• HSRpsychologyHSRpsychology Member Posts: 1 Listener
    This is a great post, well done for talking about it and being part of breaking the stigma. For you to go and talk to a doctor is a great accomplishment, every step is positive, you're doing great :) 
  • TreksterTrekster Member Posts: 14 Connected
    I have one objection and that's referring to a disability of any type as "something wrong with you" as that implies non disabled folk have everything right with them and that disability is wrong.

    I do have long term mental health problems. Anxiety and depression have affected me for 30 years and complex ptsd for the past 24.

    Managing mental health can be a full time job, but everyone has mental health and anyone can be affected by mental health problems at sometime in their lives.

    I'm as open as I can be about my mental health with people. Anyone who has a problem with it I tend to avoid. But that's my way of coping with life I've had these challenges since I was a young child.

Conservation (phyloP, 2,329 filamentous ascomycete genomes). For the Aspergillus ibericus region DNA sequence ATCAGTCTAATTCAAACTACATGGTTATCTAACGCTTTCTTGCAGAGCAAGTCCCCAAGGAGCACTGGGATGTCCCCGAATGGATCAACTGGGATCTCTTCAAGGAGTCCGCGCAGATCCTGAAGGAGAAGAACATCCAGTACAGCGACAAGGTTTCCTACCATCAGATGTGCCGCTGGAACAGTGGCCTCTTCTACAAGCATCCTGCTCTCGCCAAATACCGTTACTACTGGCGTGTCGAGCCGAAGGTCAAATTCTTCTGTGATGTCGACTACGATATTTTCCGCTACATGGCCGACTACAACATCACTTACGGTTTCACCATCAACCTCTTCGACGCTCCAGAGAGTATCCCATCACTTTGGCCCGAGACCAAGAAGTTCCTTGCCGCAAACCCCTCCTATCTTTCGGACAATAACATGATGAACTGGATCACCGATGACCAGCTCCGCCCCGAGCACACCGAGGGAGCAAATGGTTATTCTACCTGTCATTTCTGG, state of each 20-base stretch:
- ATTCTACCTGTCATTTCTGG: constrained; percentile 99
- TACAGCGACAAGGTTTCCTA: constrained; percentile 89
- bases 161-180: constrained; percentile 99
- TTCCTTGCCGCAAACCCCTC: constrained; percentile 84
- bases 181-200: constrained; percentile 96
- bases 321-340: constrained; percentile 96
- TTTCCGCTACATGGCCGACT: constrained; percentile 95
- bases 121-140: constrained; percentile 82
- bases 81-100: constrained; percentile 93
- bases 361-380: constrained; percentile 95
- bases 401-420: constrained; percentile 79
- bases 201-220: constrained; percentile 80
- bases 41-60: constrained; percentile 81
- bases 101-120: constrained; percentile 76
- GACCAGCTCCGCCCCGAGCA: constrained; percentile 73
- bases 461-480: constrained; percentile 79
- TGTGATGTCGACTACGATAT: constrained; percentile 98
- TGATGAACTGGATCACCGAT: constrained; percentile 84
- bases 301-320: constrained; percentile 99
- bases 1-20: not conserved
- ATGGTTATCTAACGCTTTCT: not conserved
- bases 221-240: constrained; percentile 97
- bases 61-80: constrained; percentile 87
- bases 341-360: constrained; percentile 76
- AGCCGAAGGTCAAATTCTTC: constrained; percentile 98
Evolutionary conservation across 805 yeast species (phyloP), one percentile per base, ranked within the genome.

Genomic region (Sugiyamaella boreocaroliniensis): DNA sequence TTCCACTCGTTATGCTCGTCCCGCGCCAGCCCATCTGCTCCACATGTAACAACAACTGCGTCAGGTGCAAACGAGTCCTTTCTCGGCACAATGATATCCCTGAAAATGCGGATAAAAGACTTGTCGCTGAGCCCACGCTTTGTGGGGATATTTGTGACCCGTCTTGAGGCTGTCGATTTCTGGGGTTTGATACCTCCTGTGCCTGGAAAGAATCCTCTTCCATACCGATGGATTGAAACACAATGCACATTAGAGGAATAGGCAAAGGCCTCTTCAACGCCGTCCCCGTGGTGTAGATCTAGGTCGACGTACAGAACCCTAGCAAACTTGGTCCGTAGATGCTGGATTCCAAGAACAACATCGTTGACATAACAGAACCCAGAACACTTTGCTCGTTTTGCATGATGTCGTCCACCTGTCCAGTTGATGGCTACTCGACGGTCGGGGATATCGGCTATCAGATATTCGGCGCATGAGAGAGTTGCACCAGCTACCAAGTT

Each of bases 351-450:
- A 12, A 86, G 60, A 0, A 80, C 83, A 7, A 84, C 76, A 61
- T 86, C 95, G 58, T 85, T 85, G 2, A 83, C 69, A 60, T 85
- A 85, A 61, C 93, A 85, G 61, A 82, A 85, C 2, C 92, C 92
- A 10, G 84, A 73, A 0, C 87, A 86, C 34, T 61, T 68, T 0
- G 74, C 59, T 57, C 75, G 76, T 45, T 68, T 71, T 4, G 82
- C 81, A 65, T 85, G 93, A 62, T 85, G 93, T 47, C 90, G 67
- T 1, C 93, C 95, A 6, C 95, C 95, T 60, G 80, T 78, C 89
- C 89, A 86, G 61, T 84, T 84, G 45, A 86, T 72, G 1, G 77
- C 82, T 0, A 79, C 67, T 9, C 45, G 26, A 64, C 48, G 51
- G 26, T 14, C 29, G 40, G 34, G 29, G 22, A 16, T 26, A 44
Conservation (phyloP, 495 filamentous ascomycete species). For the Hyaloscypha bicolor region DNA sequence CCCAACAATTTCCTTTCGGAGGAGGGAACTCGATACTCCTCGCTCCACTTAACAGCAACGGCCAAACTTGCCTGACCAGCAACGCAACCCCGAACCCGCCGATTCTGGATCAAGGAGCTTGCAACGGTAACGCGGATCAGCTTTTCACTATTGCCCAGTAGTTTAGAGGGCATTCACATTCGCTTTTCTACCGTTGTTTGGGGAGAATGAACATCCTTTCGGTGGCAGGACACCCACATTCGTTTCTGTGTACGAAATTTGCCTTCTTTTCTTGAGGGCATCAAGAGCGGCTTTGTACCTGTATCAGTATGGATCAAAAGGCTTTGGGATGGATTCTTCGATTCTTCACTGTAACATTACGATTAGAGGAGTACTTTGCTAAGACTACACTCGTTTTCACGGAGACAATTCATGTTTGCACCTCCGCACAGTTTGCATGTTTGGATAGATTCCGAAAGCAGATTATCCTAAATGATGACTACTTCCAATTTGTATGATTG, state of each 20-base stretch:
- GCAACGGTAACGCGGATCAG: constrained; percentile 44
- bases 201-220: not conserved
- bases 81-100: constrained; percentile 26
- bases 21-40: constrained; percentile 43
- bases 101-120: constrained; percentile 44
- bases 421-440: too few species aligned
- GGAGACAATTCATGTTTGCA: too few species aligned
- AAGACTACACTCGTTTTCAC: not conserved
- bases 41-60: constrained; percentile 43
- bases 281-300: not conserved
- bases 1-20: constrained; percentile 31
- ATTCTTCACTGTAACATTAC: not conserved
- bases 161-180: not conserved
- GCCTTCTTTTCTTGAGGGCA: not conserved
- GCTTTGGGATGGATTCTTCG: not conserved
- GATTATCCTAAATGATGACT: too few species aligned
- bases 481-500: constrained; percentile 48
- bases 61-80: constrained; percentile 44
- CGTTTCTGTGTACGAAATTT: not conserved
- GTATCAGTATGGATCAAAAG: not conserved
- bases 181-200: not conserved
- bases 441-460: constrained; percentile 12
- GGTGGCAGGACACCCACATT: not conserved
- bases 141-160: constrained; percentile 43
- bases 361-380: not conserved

I'm a lifelong supporter of mind and volunteer once a week in one of their charity shops.

    I read up on mental health where I can especially self help books. I try and take action where I can to change what is adversely affecting my mental health. I'm on a course run by volunteers which isn't ideal, but as my community mental health team have told me "there's no more therapies" and to "use the strategies I've already been given" when I can't even remember them.

    They're so short staffed with extensive waiting lists that once they think they've helped you enough they withdraw support.

    My current team are the ones trying to take my autism diagnosis away from me. 
  • Pippa_AlumniPippa_Alumni Scope alumni Posts: 5,851 Disability Gamechanger
    Thank you for sharing this with us @Trekster- it sounds as though you're very well informed about self-advocacy. If we can be of any assistance, please do let us know. 
  • thespicemanthespiceman Member Posts: 6,408 Disability Gamechanger
    Hello @Rambling_blog Pleased to meet you Good to you have written this Understand the complex nature of any illness is difficult.